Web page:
*Erste Best of America, Erste Best of Europe, Erste Best of World, Erste Equity Research, Erste Responsible Stock America, Erste Responsible Stock Europe, Erste Responsible Stock Global, Erste Stock Asia Infrastructure, Erste Stock Asia Pacific Property, Erste Stock Biotech, Erste Stock Commodities, Erste Stock EM Global, Erste Stock Europe, Erste Stock Europe Emerging, Erste Stock Europe Property, Erste Real Estate, Erste Stock Global , Erste Stock Istanbul, Erste Stock Japan, Erste Stock Russia, Erste STock Techno, Erste Stock Vienna, Erste WWF Stock Environment, PIZ Buin Global, Premium Asset Invest, Pro Invest Aktiv, RT Österreich Aktienfonds, RT OsteuropaAktienfonds, RT VIF Versicherung International Fonds, RT Zukunfsvorsorge Aktienfonds, TopStrategie Aktiv, TOP-Fonds II “Der Aktive” der Steirmärkischen Sparkasse, TOP-Fonds V “Der Offensive” der Steiermärkischen Sparkasse, Raiffeisen Active Aktien, Raiffeisen Emerging Markets, Raiffeisen Energie Aktien, RaiffeisenEurasien Aktien, Raiffeisen Europa Aktien, Raiffeisen Europa SmallCap, Raiffeisen GlobalAktien, Raiffeisen Healthcare Aktien, Raiffeisen Infrastruktur Aktien, Raiffeisen MegaTrendsAktien, Raiffeisen Nachhaltigkeit Aktien, Raiffeisen Nachhaltigkeit, Raiffeisen Nachhaltigkeit Momentum, Raiffeisen Ósterreich Aktien, Raiffeisen Osteuropa Aktien, Raiffeisen PAXetBONUM Aktien, Raiffeisen Pazifik Aktien, Raiffeisen Russland Aktien, Raiffeisen TopDividende Aktien, Raiffeisen US Aktien.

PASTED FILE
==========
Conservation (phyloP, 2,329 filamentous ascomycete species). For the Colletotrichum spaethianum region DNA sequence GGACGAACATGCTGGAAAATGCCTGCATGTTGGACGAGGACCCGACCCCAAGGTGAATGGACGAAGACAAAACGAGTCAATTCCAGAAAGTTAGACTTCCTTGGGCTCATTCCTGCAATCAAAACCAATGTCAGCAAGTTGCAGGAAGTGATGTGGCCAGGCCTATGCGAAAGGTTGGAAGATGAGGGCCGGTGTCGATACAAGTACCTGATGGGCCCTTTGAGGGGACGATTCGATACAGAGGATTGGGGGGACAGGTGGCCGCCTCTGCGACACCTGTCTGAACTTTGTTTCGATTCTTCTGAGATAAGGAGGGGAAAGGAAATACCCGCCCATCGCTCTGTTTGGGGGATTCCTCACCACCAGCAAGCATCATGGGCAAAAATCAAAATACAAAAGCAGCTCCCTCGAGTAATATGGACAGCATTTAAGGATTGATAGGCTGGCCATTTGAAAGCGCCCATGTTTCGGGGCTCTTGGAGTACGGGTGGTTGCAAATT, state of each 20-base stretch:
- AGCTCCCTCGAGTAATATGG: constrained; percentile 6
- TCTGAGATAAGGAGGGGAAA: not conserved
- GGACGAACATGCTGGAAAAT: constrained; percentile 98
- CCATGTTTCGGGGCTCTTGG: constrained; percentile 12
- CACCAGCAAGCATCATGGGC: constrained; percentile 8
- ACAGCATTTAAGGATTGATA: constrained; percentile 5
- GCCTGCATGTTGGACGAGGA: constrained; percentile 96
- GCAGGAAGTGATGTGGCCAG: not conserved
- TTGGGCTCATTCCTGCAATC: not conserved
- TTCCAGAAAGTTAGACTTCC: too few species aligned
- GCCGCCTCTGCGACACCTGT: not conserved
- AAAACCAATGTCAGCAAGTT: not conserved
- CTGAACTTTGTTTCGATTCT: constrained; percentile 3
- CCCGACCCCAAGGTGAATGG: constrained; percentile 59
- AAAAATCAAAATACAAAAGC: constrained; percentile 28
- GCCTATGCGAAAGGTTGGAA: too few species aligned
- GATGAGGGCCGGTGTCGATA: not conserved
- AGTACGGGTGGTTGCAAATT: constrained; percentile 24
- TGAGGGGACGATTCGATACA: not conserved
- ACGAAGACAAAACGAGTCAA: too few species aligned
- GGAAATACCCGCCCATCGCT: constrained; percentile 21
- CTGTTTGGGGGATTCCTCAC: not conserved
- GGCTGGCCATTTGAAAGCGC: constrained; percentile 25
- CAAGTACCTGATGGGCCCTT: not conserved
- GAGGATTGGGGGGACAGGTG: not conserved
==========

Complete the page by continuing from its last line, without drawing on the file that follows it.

Other markets

In France, the market is more developed but fund managers with the best log-term results are not the ones managing the largest funds… Independent companies have a market share of only around 10%.